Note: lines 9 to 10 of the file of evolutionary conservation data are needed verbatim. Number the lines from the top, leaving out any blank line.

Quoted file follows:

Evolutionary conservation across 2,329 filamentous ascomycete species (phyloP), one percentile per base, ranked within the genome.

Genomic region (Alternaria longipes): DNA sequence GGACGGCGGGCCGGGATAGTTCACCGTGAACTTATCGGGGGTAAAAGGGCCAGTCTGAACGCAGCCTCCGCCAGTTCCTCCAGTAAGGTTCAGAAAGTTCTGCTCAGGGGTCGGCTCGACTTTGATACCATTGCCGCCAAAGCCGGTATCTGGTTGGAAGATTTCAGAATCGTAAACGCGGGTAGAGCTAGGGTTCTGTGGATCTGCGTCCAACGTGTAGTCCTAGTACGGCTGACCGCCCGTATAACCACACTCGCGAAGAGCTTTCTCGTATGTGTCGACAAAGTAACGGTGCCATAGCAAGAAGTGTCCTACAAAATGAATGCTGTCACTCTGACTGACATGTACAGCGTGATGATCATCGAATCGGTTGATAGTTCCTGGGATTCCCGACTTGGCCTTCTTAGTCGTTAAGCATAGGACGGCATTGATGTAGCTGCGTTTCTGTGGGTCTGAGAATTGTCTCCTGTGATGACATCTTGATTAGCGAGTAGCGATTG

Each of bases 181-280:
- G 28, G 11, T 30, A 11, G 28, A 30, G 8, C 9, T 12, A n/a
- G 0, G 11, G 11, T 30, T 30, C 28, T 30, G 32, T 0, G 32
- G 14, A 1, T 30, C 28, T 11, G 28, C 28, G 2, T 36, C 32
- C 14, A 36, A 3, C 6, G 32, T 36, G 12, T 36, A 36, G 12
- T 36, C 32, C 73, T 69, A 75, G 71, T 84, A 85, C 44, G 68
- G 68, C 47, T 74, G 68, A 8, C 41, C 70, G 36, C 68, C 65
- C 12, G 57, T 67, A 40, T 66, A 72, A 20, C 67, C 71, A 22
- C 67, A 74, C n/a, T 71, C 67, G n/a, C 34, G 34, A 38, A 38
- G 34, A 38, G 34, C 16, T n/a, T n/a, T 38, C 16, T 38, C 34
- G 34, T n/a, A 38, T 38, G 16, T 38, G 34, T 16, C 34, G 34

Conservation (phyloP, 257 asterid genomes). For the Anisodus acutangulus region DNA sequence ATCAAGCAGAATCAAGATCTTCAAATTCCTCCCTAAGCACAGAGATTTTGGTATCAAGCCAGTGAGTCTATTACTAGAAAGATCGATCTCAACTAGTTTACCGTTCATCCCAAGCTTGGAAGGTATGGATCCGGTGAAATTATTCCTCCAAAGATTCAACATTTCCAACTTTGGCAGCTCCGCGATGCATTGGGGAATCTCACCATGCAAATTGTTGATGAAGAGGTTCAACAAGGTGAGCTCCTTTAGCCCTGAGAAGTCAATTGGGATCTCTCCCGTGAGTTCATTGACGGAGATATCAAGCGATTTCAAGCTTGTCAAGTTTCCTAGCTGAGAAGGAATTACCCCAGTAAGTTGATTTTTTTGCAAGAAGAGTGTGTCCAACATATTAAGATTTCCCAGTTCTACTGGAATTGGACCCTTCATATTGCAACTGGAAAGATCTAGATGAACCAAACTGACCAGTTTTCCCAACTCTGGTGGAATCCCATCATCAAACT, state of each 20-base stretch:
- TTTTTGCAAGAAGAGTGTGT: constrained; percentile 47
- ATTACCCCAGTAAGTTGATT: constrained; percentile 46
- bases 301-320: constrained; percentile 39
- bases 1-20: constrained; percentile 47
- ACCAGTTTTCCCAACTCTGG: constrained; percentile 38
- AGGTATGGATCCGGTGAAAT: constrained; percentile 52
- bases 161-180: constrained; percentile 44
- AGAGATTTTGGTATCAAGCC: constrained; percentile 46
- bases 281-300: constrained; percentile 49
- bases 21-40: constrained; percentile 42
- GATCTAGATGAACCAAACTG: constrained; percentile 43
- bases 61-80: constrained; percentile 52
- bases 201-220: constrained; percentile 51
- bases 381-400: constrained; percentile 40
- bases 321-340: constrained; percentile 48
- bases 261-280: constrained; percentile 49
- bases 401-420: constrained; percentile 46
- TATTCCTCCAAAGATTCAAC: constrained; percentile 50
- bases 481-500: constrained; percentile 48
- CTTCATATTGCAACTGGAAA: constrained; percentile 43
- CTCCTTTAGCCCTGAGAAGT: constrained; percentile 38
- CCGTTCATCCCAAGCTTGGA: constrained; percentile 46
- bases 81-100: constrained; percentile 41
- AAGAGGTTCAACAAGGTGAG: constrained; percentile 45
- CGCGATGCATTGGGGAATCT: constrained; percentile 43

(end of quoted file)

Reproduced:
- G 68, C 47, T 74, G 68, A 8, C 41, C 70, G 36, C 68, C 65
- C 12, G 57, T 67, A 40, T 66, A 72, A 20, C 67, C 71, A 22